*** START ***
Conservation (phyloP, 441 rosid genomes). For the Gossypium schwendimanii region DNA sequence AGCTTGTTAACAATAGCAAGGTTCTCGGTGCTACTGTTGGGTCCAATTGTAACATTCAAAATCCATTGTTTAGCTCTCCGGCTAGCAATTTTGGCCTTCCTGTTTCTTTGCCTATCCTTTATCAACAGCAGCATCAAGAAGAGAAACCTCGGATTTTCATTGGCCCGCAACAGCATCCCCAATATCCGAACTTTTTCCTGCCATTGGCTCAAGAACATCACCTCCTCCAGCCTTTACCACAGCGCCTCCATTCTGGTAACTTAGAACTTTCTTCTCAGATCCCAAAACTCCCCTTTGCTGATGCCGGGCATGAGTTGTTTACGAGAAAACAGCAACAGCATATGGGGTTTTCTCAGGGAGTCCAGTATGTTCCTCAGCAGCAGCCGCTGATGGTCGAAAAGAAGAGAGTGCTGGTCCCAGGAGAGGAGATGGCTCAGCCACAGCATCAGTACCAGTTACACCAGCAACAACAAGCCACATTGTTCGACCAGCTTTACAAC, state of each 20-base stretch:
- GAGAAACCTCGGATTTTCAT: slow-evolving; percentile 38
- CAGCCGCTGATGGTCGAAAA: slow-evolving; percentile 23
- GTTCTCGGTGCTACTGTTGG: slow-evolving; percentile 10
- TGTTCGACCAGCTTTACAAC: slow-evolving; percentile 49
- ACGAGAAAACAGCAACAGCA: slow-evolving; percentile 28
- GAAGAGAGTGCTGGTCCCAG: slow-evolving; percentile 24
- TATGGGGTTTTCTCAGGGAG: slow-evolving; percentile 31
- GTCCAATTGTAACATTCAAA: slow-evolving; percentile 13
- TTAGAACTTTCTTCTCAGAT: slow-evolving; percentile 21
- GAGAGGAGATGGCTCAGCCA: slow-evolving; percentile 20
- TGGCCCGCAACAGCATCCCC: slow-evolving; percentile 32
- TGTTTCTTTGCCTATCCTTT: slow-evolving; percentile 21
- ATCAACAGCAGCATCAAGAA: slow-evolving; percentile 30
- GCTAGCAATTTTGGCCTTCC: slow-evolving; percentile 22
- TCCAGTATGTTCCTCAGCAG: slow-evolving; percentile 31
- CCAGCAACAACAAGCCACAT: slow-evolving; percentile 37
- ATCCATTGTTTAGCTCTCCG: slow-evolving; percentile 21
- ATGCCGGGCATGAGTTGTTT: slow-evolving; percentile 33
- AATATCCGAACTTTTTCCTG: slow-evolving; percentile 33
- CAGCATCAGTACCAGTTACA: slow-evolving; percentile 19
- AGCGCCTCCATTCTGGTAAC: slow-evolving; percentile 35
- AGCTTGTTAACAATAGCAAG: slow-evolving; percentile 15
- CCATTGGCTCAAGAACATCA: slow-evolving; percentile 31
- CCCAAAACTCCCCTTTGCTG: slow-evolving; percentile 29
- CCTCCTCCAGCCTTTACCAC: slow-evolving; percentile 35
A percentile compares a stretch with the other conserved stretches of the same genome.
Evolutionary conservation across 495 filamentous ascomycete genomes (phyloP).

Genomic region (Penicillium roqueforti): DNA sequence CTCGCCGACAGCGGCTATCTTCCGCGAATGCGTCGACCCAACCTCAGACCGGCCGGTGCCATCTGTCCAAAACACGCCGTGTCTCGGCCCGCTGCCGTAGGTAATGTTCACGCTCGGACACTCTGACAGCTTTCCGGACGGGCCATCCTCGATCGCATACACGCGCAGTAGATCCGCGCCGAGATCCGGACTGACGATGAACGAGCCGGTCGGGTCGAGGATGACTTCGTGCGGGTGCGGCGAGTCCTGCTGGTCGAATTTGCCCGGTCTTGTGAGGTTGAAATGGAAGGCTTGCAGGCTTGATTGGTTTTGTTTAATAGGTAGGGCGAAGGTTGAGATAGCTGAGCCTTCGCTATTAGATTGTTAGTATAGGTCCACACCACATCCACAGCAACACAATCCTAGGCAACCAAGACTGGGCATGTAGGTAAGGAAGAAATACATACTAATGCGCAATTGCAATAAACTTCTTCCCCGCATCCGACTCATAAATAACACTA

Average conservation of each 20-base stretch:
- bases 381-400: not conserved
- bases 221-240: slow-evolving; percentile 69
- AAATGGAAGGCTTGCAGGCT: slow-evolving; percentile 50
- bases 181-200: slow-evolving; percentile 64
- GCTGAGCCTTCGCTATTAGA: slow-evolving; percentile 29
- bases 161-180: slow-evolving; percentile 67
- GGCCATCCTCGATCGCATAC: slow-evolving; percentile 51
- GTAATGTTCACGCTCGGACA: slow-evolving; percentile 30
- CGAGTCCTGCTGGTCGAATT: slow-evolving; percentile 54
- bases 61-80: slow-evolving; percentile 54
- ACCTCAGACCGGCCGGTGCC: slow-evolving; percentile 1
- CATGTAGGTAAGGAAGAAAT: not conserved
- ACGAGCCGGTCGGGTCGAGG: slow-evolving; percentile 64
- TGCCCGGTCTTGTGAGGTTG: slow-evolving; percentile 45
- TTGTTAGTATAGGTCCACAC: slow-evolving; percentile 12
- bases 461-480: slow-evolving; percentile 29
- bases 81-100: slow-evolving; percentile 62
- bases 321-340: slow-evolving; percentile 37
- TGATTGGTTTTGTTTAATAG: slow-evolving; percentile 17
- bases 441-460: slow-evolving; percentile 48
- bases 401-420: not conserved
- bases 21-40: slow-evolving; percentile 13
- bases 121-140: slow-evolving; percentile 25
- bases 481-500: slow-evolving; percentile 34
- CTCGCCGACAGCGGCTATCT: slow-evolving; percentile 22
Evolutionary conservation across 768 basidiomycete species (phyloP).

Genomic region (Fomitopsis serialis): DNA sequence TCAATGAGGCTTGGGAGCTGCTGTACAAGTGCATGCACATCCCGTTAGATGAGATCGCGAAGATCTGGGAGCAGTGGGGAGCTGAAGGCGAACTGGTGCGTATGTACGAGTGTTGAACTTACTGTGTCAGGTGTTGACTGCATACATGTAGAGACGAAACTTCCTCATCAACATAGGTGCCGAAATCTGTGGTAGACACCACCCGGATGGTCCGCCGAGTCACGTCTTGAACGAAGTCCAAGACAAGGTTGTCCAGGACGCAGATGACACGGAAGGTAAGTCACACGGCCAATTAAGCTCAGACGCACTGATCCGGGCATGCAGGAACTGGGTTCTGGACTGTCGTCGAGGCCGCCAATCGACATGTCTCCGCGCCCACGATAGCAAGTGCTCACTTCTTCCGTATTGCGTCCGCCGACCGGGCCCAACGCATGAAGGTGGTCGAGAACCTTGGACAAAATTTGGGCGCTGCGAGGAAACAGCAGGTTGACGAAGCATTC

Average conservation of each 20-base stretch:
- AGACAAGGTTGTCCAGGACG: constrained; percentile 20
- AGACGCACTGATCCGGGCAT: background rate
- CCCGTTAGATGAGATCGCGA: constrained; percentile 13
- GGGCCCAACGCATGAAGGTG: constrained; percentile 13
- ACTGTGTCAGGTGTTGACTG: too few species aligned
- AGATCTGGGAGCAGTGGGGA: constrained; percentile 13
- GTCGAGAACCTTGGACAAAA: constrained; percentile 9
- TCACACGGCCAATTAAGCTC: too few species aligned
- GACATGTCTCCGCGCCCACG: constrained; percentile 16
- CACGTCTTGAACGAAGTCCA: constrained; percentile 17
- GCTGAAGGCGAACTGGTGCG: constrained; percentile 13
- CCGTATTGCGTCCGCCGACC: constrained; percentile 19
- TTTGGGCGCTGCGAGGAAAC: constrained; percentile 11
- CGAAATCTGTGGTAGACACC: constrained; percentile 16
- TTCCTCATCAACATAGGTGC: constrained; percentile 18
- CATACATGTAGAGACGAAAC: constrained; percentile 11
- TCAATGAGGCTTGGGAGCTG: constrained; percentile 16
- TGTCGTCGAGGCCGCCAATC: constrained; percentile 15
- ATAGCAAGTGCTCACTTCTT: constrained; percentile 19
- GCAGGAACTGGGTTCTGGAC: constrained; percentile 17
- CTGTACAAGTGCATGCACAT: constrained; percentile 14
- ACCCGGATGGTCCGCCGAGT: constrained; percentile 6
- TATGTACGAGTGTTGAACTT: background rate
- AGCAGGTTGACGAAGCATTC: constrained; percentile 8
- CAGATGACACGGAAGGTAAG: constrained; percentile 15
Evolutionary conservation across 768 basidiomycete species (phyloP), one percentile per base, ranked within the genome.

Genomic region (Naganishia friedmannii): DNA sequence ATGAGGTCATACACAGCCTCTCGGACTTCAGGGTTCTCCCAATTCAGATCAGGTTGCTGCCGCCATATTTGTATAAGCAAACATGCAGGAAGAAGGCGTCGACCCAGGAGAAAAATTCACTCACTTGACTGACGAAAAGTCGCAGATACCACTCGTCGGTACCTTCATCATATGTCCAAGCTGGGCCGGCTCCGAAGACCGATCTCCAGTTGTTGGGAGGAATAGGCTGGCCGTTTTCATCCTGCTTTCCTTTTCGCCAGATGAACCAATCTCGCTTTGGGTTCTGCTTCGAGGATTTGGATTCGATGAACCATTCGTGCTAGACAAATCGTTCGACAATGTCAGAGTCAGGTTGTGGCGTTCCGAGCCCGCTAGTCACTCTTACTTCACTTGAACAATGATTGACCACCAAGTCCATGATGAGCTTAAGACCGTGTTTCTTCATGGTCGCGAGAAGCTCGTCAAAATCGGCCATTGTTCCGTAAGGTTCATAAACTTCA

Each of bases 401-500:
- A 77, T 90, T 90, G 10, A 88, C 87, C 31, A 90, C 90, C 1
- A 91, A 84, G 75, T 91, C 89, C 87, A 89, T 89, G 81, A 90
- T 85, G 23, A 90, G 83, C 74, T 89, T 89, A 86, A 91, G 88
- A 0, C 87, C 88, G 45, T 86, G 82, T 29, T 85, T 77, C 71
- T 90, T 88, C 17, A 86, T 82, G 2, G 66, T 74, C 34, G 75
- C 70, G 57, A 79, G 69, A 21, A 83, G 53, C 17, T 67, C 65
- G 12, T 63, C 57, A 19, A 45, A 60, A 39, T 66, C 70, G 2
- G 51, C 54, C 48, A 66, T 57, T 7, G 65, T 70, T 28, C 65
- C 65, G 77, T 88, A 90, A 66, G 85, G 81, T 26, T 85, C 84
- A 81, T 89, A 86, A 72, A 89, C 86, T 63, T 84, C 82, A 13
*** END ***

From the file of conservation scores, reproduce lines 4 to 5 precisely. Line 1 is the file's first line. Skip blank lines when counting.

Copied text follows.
- GTTCTCGGTGCTACTGTTGG: slow-evolving; percentile 10
- TGTTCGACCAGCTTTACAAC: slow-evolving; percentile 49